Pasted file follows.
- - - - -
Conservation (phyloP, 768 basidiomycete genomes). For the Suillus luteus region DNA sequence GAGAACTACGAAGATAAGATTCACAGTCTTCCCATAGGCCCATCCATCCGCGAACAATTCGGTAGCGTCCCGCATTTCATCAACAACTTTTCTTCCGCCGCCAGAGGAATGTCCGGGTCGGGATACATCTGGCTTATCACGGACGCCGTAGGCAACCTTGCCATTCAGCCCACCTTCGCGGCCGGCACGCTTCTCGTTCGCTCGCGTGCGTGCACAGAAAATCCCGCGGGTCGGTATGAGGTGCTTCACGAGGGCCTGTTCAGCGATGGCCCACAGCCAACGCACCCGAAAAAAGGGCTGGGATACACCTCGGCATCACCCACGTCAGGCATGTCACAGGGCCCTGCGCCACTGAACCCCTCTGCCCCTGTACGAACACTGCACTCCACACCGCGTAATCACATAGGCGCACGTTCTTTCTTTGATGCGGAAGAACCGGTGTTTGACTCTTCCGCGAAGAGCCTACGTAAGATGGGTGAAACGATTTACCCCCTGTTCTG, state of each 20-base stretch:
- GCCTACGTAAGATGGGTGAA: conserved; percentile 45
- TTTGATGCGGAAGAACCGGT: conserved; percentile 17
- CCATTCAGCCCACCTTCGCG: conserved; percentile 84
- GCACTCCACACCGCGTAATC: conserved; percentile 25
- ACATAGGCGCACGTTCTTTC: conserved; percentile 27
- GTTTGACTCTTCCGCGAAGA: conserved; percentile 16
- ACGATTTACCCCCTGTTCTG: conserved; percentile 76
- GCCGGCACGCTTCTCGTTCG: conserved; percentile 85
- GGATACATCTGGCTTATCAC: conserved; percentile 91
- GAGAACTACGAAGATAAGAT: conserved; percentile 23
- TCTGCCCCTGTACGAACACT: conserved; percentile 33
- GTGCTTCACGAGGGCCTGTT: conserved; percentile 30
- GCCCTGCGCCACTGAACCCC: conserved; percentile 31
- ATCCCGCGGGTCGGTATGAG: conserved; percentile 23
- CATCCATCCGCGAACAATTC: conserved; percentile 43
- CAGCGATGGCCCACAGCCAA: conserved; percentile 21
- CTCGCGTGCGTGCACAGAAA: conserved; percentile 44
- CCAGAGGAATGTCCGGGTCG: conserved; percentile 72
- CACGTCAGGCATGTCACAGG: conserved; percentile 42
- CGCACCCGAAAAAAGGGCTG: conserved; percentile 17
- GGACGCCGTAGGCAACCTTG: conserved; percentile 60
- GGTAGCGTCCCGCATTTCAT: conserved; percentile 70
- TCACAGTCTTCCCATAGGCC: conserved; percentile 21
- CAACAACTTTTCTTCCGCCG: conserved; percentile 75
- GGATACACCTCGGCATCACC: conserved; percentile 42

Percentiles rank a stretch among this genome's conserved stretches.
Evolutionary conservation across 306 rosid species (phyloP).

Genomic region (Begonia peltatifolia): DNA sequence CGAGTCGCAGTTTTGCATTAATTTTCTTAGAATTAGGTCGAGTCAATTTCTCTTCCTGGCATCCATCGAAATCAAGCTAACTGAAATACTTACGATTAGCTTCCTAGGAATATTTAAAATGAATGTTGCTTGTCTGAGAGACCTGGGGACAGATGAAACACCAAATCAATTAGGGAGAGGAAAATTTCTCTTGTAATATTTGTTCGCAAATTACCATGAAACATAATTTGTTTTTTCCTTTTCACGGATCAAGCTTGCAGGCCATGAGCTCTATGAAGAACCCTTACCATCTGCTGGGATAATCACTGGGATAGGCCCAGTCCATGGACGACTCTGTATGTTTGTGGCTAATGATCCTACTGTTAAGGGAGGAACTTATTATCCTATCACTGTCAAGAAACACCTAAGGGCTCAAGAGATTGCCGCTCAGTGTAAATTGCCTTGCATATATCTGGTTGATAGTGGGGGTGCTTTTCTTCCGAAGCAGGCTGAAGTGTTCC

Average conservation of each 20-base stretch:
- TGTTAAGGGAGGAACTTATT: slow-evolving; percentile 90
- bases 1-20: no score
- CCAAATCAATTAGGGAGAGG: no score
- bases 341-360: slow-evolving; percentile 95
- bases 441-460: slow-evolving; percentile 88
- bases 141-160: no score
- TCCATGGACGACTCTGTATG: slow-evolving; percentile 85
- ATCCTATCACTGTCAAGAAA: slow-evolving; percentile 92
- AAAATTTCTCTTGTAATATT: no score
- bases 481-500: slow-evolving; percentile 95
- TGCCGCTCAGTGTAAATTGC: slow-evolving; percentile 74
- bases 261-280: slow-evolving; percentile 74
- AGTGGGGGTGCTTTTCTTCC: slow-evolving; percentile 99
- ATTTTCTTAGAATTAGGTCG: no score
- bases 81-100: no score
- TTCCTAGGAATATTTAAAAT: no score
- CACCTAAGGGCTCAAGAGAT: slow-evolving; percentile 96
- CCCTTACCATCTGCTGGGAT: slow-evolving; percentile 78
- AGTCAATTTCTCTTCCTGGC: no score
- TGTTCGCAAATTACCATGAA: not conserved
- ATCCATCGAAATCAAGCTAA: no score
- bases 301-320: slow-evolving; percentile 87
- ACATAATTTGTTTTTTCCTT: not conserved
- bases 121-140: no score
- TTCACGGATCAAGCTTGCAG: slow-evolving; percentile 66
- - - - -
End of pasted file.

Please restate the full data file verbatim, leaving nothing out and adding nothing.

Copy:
Conservation (phyloP, 768 basidiomycete genomes). For the Suillus luteus region DNA sequence GAGAACTACGAAGATAAGATTCACAGTCTTCCCATAGGCCCATCCATCCGCGAACAATTCGGTAGCGTCCCGCATTTCATCAACAACTTTTCTTCCGCCGCCAGAGGAATGTCCGGGTCGGGATACATCTGGCTTATCACGGACGCCGTAGGCAACCTTGCCATTCAGCCCACCTTCGCGGCCGGCACGCTTCTCGTTCGCTCGCGTGCGTGCACAGAAAATCCCGCGGGTCGGTATGAGGTGCTTCACGAGGGCCTGTTCAGCGATGGCCCACAGCCAACGCACCCGAAAAAAGGGCTGGGATACACCTCGGCATCACCCACGTCAGGCATGTCACAGGGCCCTGCGCCACTGAACCCCTCTGCCCCTGTACGAACACTGCACTCCACACCGCGTAATCACATAGGCGCACGTTCTTTCTTTGATGCGGAAGAACCGGTGTTTGACTCTTCCGCGAAGAGCCTACGTAAGATGGGTGAAACGATTTACCCCCTGTTCTG, state of each 20-base stretch:
- GCCTACGTAAGATGGGTGAA: conserved; percentile 45
- TTTGATGCGGAAGAACCGGT: conserved; percentile 17
- CCATTCAGCCCACCTTCGCG: conserved; percentile 84
- GCACTCCACACCGCGTAATC: conserved; percentile 25
- ACATAGGCGCACGTTCTTTC: conserved; percentile 27
- GTTTGACTCTTCCGCGAAGA: conserved; percentile 16
- ACGATTTACCCCCTGTTCTG: conserved; percentile 76
- GCCGGCACGCTTCTCGTTCG: conserved; percentile 85
- GGATACATCTGGCTTATCAC: conserved; percentile 91
- GAGAACTACGAAGATAAGAT: conserved; percentile 23
- TCTGCCCCTGTACGAACACT: conserved; percentile 33
- GTGCTTCACGAGGGCCTGTT: conserved; percentile 30
- GCCCTGCGCCACTGAACCCC: conserved; percentile 31
- ATCCCGCGGGTCGGTATGAG: conserved; percentile 23
- CATCCATCCGCGAACAATTC: conserved; percentile 43
- CAGCGATGGCCCACAGCCAA: conserved; percentile 21
- CTCGCGTGCGTGCACAGAAA: conserved; percentile 44
- CCAGAGGAATGTCCGGGTCG: conserved; percentile 72
- CACGTCAGGCATGTCACAGG: conserved; percentile 42
- CGCACCCGAAAAAAGGGCTG: conserved; percentile 17
- GGACGCCGTAGGCAACCTTG: conserved; percentile 60
- GGTAGCGTCCCGCATTTCAT: conserved; percentile 70
- TCACAGTCTTCCCATAGGCC: conserved; percentile 21
- CAACAACTTTTCTTCCGCCG: conserved; percentile 75
- GGATACACCTCGGCATCACC: conserved; percentile 42

Percentiles rank a stretch among this genome's conserved stretches.
Evolutionary conservation across 306 rosid species (phyloP).

Genomic region (Begonia peltatifolia): DNA sequence CGAGTCGCAGTTTTGCATTAATTTTCTTAGAATTAGGTCGAGTCAATTTCTCTTCCTGGCATCCATCGAAATCAAGCTAACTGAAATACTTACGATTAGCTTCCTAGGAATATTTAAAATGAATGTTGCTTGTCTGAGAGACCTGGGGACAGATGAAACACCAAATCAATTAGGGAGAGGAAAATTTCTCTTGTAATATTTGTTCGCAAATTACCATGAAACATAATTTGTTTTTTCCTTTTCACGGATCAAGCTTGCAGGCCATGAGCTCTATGAAGAACCCTTACCATCTGCTGGGATAATCACTGGGATAGGCCCAGTCCATGGACGACTCTGTATGTTTGTGGCTAATGATCCTACTGTTAAGGGAGGAACTTATTATCCTATCACTGTCAAGAAACACCTAAGGGCTCAAGAGATTGCCGCTCAGTGTAAATTGCCTTGCATATATCTGGTTGATAGTGGGGGTGCTTTTCTTCCGAAGCAGGCTGAAGTGTTCC

Average conservation of each 20-base stretch:
- TGTTAAGGGAGGAACTTATT: slow-evolving; percentile 90
- bases 1-20: no score
- CCAAATCAATTAGGGAGAGG: no score
- bases 341-360: slow-evolving; percentile 95
- bases 441-460: slow-evolving; percentile 88
- bases 141-160: no score
- TCCATGGACGACTCTGTATG: slow-evolving; percentile 85
- ATCCTATCACTGTCAAGAAA: slow-evolving; percentile 92
- AAAATTTCTCTTGTAATATT: no score
- bases 481-500: slow-evolving; percentile 95
- TGCCGCTCAGTGTAAATTGC: slow-evolving; percentile 74
- bases 261-280: slow-evolving; percentile 74
- AGTGGGGGTGCTTTTCTTCC: slow-evolving; percentile 99
- ATTTTCTTAGAATTAGGTCG: no score
- bases 81-100: no score
- TTCCTAGGAATATTTAAAAT: no score
- CACCTAAGGGCTCAAGAGAT: slow-evolving; percentile 96
- CCCTTACCATCTGCTGGGAT: slow-evolving; percentile 78
- AGTCAATTTCTCTTCCTGGC: no score
- TGTTCGCAAATTACCATGAA: not conserved
- ATCCATCGAAATCAAGCTAA: no score
- bases 301-320: slow-evolving; percentile 87
- ACATAATTTGTTTTTTCCTT: not conserved
- bases 121-140: no score
- TTCACGGATCAAGCTTGCAG: slow-evolving; percentile 66